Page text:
German III is the third part of the four-semester introductory sequence. Its primary goals are to enable students to continue building their proficiency and attain a broader understanding of German culture. Emphasis is placed on the use of the target language in the classroom and the study of culturally authentic materials. Students will achieve greater accuracy with basic language structures. 

3 CreditsH, I, CS, SWGLSPre-req: GR120, placement test, or program head's permission. This course is part of the Global Engagement element of the General Education Curriculum, " 3. Language Study " : Complete at least a 200-level world language course in the target language if continuing previous language study.

RU-210  Intermediate Russian

The third course in the Russian-language sequence. Students further develop oral and written proficiency in Russian while learning about Russian life and culture. 

3 CreditsH,I,CS,SWGLSPrerequisite: RU120.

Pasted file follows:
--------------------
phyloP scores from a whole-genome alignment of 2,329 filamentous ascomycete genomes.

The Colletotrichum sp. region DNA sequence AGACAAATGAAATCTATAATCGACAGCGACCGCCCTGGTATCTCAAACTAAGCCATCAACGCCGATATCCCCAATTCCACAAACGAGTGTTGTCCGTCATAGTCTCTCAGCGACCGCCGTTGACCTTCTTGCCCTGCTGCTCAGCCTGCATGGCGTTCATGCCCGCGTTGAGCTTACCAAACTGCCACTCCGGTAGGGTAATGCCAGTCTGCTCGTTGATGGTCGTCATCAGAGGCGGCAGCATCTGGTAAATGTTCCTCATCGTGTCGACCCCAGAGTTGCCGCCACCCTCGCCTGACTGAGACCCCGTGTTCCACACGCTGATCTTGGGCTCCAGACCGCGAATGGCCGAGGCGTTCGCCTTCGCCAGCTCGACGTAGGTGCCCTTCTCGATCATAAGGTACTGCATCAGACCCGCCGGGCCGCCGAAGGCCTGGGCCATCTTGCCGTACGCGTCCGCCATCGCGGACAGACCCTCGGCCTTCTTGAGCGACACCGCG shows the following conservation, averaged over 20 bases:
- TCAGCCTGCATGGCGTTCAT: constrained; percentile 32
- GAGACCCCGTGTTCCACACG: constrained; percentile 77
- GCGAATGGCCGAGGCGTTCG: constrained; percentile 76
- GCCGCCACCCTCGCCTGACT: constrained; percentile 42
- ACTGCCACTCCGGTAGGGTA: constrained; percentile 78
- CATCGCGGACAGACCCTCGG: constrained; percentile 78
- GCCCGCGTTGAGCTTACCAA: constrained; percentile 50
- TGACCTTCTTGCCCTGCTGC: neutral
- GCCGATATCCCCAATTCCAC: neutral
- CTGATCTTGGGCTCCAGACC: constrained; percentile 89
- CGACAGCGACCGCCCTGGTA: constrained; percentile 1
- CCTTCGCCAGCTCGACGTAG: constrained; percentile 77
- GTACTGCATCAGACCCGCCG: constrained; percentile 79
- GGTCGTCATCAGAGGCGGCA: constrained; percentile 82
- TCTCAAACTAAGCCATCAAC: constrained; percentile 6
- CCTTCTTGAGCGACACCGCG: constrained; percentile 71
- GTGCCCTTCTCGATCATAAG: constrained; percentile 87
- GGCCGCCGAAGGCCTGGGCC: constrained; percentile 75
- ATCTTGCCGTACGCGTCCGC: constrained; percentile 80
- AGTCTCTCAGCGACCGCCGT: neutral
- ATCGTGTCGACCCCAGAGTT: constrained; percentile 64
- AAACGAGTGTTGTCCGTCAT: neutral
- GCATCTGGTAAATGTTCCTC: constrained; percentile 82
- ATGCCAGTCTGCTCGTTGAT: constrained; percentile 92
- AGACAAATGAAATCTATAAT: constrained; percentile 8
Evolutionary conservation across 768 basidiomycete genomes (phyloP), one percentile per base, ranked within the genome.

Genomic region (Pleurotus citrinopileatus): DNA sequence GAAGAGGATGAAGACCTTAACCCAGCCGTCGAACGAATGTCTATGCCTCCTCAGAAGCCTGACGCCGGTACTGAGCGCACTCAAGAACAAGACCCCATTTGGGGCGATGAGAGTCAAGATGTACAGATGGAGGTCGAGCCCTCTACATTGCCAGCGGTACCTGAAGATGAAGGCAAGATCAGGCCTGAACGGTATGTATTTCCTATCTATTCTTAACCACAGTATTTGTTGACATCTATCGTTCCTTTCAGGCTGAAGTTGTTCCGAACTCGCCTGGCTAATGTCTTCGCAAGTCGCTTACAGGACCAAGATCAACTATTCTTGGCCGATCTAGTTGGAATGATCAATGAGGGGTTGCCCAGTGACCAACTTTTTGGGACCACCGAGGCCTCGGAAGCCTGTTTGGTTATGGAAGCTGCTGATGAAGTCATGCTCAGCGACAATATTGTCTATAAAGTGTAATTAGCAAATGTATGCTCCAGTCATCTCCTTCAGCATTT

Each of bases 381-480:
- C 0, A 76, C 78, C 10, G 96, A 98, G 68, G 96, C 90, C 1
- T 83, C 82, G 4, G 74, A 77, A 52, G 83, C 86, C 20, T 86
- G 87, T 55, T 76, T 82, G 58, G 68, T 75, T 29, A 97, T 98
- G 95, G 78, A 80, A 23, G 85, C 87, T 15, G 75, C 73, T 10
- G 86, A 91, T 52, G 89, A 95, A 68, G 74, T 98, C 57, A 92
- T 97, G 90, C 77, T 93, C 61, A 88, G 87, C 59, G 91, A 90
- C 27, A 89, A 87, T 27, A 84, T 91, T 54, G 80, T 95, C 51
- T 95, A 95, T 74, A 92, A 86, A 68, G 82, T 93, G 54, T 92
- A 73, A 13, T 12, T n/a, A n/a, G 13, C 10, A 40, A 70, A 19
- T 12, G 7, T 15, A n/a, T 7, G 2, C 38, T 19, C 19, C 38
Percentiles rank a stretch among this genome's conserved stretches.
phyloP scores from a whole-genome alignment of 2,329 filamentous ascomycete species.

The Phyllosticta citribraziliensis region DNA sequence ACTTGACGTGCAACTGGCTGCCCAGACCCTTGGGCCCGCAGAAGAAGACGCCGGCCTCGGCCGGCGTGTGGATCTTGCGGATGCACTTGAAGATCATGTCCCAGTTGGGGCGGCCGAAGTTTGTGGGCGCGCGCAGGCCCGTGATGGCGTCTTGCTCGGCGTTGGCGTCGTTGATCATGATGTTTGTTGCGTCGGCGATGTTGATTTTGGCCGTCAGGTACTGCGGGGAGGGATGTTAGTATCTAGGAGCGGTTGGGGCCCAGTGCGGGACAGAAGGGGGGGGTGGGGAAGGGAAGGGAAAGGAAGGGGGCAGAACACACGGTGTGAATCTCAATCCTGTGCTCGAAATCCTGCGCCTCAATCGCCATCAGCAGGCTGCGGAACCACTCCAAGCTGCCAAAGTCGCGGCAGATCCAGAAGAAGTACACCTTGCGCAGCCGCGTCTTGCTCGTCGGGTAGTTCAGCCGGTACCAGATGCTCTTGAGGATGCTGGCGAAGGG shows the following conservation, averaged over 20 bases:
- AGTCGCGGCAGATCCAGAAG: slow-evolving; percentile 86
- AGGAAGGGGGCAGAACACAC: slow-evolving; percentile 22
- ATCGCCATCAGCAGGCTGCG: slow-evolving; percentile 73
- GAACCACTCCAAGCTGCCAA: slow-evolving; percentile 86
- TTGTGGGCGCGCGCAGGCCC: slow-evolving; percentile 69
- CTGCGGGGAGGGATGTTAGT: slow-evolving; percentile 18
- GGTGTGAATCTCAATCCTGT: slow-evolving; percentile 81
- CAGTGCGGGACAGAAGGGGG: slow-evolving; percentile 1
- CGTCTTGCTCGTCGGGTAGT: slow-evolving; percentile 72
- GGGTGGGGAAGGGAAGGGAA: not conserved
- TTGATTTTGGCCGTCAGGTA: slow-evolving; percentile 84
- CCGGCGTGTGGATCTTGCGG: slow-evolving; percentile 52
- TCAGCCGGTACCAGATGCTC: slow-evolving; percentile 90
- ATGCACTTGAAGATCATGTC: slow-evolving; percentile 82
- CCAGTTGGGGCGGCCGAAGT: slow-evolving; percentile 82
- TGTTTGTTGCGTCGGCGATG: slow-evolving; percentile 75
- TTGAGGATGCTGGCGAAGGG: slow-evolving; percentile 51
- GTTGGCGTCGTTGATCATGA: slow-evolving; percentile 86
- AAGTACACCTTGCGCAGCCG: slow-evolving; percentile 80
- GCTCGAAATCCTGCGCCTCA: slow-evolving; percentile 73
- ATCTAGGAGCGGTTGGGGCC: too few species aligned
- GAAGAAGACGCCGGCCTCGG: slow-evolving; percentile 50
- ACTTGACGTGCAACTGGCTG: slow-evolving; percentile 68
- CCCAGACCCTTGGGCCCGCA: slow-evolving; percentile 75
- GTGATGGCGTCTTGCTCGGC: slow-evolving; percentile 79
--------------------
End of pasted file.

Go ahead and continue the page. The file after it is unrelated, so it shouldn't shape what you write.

Take two foreign language courses at the 300 or 400 level.


  • Courses in this POE cover all the "I, S, and H" distribution requirements for graduation.
  • Students should choose courses that support the international context for the "F" and "N" requirements.
  • Students must meet oral proficiency at the ACTFL (American Council on Teaching of Foreign Languages) level of "Intermediate High."
  • Students may study abroad in an English-speaking country, as long as they satisfy the foreign language requirements of coursework and ACTFL proficiency.

POE Credit Total = 61

Students must complete at least 18 credits at the 300/400-level.  Any course exception must be approved by the advisor and/or department chair.